A contractor plows snow down Forest Drive in Kenai on Jan. 17, 2019. (Photo by Brian Mazurek/Peninsula Clarion)

A contractor plows snow down Forest Drive in Kenai on Jan. 17, 2019. (Photo by Brian Mazurek/Peninsula Clarion)

Borough Mayor defends the Peninsula’s snow plowing efforts at latest borough meeting

Borough Mayor Charlie Pierce defended the maintenance efforts of the Road Service Area at the Kenai Peninsula Borough Assembly meeting on Jan. 9, where the often-contentious topic of snow plowing was discussed.

“Whatever happened to the day and time where you chained up?” he said.

Many peninsula residents have submitted their concerns over the winter months about how quickly — or slowly — their neighborhoods get plowed and sanded after a snowfall. While addressing these concerns to Pierce, Assembly President Wayne Ogle brought up an emotionally charged, handwritten letter given to the assembly. According to Ogle, it described how a state trooper was unable to make it up a hill while responding to a call because the roads had not been adequately sanded.

Pierce said he recognized that there are concerns and said that the borough is maintaining the roads to the best of its ability.

“The truth of the matter is you can never get there quick enough,” Pierce said. The Road Service Area responds to every call that they receive, Pierce said. He also praised recently appointed RSA Director Dil Uhlin for his hard work and responsiveness with the community.

The mayor went on to say that while the contractors and service providers are doing their “very, very best” to maintain the roads in a timely fashion without adding to the budget, people may sometimes be too impatient when it comes to clearing the roads.

“We’re living in a time and a day where the expectation is ‘I want it now, and I expect it now, because I paid for it’… We’re not gonna go out there with a sand truck and sand when it’s raining sideways,” he said.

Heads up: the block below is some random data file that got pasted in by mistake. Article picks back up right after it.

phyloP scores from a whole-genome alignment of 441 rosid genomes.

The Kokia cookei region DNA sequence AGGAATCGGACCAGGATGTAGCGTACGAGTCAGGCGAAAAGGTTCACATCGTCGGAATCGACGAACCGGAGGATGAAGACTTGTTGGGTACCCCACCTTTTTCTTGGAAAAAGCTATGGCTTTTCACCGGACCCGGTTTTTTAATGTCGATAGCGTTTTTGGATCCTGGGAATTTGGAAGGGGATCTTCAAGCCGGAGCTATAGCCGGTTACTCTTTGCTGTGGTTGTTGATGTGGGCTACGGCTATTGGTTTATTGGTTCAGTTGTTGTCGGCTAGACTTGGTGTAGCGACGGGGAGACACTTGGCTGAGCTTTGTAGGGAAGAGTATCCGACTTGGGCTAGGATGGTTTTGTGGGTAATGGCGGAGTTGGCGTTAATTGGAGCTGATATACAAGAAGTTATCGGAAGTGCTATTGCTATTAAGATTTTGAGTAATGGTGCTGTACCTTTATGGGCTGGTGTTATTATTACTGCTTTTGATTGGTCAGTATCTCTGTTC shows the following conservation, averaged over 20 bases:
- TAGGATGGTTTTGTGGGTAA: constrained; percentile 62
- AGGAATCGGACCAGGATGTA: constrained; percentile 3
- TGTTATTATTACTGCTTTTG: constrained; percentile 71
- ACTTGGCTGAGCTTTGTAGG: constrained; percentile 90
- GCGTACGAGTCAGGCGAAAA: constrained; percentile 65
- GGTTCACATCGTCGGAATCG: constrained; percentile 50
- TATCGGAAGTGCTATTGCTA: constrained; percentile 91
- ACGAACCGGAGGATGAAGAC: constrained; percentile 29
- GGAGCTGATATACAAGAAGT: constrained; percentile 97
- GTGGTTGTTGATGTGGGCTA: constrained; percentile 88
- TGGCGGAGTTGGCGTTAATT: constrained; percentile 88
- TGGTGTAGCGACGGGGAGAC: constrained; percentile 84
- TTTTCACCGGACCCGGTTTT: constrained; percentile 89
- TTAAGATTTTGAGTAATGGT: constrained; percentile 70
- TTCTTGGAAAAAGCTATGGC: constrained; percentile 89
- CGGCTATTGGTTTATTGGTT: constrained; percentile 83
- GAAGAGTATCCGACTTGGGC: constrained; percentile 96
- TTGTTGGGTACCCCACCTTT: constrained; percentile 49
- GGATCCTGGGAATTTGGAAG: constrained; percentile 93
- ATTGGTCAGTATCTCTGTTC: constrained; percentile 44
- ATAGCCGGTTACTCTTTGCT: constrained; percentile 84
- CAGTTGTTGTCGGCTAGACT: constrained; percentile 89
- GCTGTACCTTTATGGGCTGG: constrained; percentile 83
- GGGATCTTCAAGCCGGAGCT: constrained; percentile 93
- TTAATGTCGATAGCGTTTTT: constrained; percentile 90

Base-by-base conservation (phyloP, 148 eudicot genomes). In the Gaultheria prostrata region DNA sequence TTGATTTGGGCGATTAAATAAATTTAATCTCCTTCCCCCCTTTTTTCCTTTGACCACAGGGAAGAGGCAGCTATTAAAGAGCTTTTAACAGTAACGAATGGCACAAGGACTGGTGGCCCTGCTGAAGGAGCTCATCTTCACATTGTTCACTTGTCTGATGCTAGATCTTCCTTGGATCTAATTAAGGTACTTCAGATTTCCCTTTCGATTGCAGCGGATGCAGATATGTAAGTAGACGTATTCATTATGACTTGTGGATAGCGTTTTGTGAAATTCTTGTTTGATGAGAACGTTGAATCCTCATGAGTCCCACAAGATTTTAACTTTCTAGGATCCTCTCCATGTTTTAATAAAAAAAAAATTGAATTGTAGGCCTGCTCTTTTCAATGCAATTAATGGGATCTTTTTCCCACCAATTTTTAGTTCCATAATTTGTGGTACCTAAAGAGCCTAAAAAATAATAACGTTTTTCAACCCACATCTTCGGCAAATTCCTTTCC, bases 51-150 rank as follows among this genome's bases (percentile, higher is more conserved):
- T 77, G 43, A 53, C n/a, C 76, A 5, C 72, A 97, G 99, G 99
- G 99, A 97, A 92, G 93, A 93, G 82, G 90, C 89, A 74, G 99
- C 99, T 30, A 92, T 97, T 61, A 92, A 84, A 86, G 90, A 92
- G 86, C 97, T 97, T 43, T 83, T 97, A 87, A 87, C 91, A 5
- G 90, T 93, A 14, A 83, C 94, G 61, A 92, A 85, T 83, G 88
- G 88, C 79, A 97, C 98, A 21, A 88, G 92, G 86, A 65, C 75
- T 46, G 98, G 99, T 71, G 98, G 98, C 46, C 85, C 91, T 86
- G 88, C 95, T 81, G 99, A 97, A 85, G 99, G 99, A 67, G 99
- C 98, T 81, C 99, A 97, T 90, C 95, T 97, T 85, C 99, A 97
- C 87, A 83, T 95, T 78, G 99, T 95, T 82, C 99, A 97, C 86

The borough is divided into 28 road maintenance units totaling 646.2 miles that are serviced by local contractors, according to the Road Service Area website.

The contractors are required to respond to winter callouts within four hours of receiving them, Uhlin said in an email.

Pierce explained at the meeting that if a unit is serviced first after one snowfall, it is typically not serviced first after the next snowfall. According to Uhlin, this rotation depends primarily on the weather patterns and is done to ensure that everyone is equally accommodated.

The approximate rate of snow removal is one hour per mile of road, and there must be 6 inches of snow before the machines hit the road, according to the Road Service Area website. Because each road maintenance unit has between 20 and 37 miles of road, it could take up to an entire day to clear any given unit after a heavy snowfall.

Both Pierce and Uhlin said that because of a limited budget, the borough cannot afford to send contractors to sand every ice patch or immediately plow after every snowfall. Sand accounts for a large portion of the RSA budget, Pierce said.

Uhlin said the RSA assesses every report of hazardous conditions and responds accordingly when specific maintenance is required.

• By BRIAN MAZUREK, Peninsula Clarion

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